Curell said this year’s calendar is very similar to the one next year. One change the committee made was to move required professional development days to Fridays so Head Start students can stay in school as much as possible. Head Start students attend Monday through Thursday.

The first day of school for students is Aug. 6. Fall break is scheduled for the first week of October and spring break the first week of April. Christmas break will be from the Monday before Christmas to the Friday after New Year.

Because of the number of snow days so far in 2014, Kindoll asked if the flex days on the calendar could be changed to makeup days now. Curell said this would need to be voted on by the committee.

Curell said when the district has tried to makeup days in the past during a break, attendance has been terrible because people make plans ahead of time.

If the district misses a day before Christmas, it can be made up Dec. 21 or 22, but Henry County tried to do that last year and had very poor attendance, James said.

The board still will have the option to amend the calendar next year, like they are doing this year, Curell added.

Board members Rob Spenneberg and Dru Maiden voted to approve the calendar, while Kindoll and Carolyn Jones voted against. Board member Mary Ann Pearson was absent.

Curell told the board members to keep in mind that three other school districts – Trimble, Owen and Gallatin – try to align their calendars with Carroll’s because they all have students attending the Carroll County Area Technology Center.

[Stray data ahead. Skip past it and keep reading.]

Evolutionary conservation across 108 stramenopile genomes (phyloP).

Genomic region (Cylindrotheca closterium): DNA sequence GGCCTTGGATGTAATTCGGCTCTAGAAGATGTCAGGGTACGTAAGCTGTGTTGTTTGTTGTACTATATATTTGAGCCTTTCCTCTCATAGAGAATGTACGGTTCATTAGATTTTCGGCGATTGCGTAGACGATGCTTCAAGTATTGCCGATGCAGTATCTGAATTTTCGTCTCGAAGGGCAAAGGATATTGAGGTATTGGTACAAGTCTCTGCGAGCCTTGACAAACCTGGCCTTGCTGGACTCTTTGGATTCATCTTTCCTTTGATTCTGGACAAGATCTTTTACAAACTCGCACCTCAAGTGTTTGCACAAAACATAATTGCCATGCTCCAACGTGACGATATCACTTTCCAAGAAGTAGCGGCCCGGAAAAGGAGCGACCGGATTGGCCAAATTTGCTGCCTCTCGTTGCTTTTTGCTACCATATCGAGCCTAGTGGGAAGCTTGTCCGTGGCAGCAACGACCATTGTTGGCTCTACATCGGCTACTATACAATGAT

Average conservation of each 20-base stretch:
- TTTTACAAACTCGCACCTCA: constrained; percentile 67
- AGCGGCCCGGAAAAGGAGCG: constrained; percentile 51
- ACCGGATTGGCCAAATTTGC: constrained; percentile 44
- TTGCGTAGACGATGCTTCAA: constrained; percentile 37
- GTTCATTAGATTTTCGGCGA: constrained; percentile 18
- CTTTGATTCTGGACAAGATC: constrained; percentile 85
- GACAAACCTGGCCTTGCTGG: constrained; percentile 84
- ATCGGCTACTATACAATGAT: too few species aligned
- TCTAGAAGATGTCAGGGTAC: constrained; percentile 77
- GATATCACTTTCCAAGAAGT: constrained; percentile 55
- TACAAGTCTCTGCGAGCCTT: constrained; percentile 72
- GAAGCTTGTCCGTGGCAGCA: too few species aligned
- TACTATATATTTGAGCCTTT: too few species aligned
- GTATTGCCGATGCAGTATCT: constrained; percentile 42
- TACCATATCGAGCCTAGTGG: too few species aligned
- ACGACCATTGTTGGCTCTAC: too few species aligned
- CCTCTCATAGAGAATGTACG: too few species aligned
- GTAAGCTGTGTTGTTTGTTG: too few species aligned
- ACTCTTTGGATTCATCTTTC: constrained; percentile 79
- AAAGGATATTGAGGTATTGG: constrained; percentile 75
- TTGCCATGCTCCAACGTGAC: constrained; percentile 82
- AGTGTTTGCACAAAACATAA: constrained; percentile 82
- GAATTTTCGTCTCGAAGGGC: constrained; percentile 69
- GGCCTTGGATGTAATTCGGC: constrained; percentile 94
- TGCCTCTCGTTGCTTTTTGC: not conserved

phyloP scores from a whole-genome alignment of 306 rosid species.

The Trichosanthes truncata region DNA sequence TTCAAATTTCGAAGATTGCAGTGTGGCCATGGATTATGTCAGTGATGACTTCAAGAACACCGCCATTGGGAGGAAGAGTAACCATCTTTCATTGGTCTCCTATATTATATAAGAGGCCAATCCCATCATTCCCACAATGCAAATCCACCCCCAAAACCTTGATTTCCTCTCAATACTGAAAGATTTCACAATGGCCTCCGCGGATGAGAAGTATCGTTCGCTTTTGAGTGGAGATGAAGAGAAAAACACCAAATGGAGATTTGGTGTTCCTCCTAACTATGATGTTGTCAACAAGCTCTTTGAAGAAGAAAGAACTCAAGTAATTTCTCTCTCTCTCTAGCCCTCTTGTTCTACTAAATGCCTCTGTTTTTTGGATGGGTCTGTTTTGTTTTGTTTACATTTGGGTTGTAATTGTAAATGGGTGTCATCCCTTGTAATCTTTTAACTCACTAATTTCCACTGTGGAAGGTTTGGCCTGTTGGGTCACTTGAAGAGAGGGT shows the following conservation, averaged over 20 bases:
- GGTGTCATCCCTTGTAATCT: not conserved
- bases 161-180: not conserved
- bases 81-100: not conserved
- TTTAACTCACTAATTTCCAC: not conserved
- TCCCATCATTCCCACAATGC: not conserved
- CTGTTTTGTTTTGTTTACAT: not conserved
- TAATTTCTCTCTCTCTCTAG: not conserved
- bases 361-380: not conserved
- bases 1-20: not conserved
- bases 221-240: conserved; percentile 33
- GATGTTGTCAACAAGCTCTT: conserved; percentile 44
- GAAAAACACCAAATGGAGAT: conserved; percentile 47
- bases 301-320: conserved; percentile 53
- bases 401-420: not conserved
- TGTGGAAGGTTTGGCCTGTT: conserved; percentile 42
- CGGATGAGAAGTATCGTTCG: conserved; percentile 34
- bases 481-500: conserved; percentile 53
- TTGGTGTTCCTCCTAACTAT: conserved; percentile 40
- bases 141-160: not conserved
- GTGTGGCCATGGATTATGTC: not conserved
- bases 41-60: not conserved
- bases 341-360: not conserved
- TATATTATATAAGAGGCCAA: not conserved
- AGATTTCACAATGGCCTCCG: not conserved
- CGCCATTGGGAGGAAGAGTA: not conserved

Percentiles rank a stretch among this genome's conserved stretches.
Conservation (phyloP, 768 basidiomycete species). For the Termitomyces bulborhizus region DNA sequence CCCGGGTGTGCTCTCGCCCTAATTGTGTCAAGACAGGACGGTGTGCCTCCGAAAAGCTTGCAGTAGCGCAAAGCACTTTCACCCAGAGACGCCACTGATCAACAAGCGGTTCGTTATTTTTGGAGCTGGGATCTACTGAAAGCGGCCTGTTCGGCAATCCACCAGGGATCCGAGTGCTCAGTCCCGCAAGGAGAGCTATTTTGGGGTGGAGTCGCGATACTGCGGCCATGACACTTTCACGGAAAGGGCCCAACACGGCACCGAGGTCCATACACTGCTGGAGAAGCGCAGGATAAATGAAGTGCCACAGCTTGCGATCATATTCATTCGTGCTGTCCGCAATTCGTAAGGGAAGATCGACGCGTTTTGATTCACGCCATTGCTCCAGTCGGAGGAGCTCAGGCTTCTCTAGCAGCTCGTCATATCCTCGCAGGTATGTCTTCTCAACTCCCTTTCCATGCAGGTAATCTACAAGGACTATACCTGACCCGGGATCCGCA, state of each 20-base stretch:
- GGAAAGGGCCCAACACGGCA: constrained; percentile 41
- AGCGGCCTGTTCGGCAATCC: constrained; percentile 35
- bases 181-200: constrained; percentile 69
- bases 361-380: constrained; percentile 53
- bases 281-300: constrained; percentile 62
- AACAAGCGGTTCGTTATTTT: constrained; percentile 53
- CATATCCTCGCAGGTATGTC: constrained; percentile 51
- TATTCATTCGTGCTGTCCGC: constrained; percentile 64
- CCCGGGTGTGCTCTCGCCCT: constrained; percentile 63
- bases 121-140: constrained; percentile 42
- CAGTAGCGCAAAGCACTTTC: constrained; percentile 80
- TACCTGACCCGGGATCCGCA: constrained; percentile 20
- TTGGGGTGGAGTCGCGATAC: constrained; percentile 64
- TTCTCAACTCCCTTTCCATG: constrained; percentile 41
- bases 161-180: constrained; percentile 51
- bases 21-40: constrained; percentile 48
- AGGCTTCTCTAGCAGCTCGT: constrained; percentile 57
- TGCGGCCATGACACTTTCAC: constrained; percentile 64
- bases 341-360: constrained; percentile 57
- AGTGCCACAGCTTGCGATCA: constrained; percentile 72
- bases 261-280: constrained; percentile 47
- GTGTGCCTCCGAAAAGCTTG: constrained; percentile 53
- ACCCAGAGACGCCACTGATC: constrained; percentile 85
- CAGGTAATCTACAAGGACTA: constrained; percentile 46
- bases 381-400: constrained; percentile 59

School cancelations due to cold temperatures

Some parents may be wondering why Carroll County Schools were not closed Monday, Jan. 27 or Tuesday, Jan. 28, due to cold temperatures.

“The wind chill last week was much lower than yesterday or today,” Curell said in an interview Tuesday. Temperatures Monday were not as low as last week, and while the temperatures were low Tuesday, the wind was not blowing like last week. He said he went outside and looked at the flag poles on multiple buildings and read the National Weather Service advisories.

In addition to the snowfall, the high temperatures Wednesday through Friday were 20.7, 20.4 and 24.9 degrees, with lows at -6.2, 0.6 and -7.9 degrees, respectively, according to Kentucky Mesonet. The maximum wind speeds were 14.3 mph, 20.3 mph and 27.4 mph, respectively.

On Monday, the maximum wind speed was 36.6 mph, but the high temperature was 43.2 degrees, with a low of 5.4 degrees. On Tuesday, the high temperature was just 18.7 degrees, but the low was higher at 6.2 degrees, with a maximum wind speed of 16.4 mph.

Last week, Carroll County was under a wind chill warning, but was under an advisory this week. The school district also uses different formulas from the state to help them make a decision, he said.

Curell also noted that other schools in the area attended Monday and Tuesday. While some may have been on a one-hour delay, the district did not think this would have made much of a difference, he said.

Administrators noted that children were dressed warmly Monday, and the school buildings and buses were warm.

The state advised most of the school districts to shutdown last week, but that was not the case this week, he said.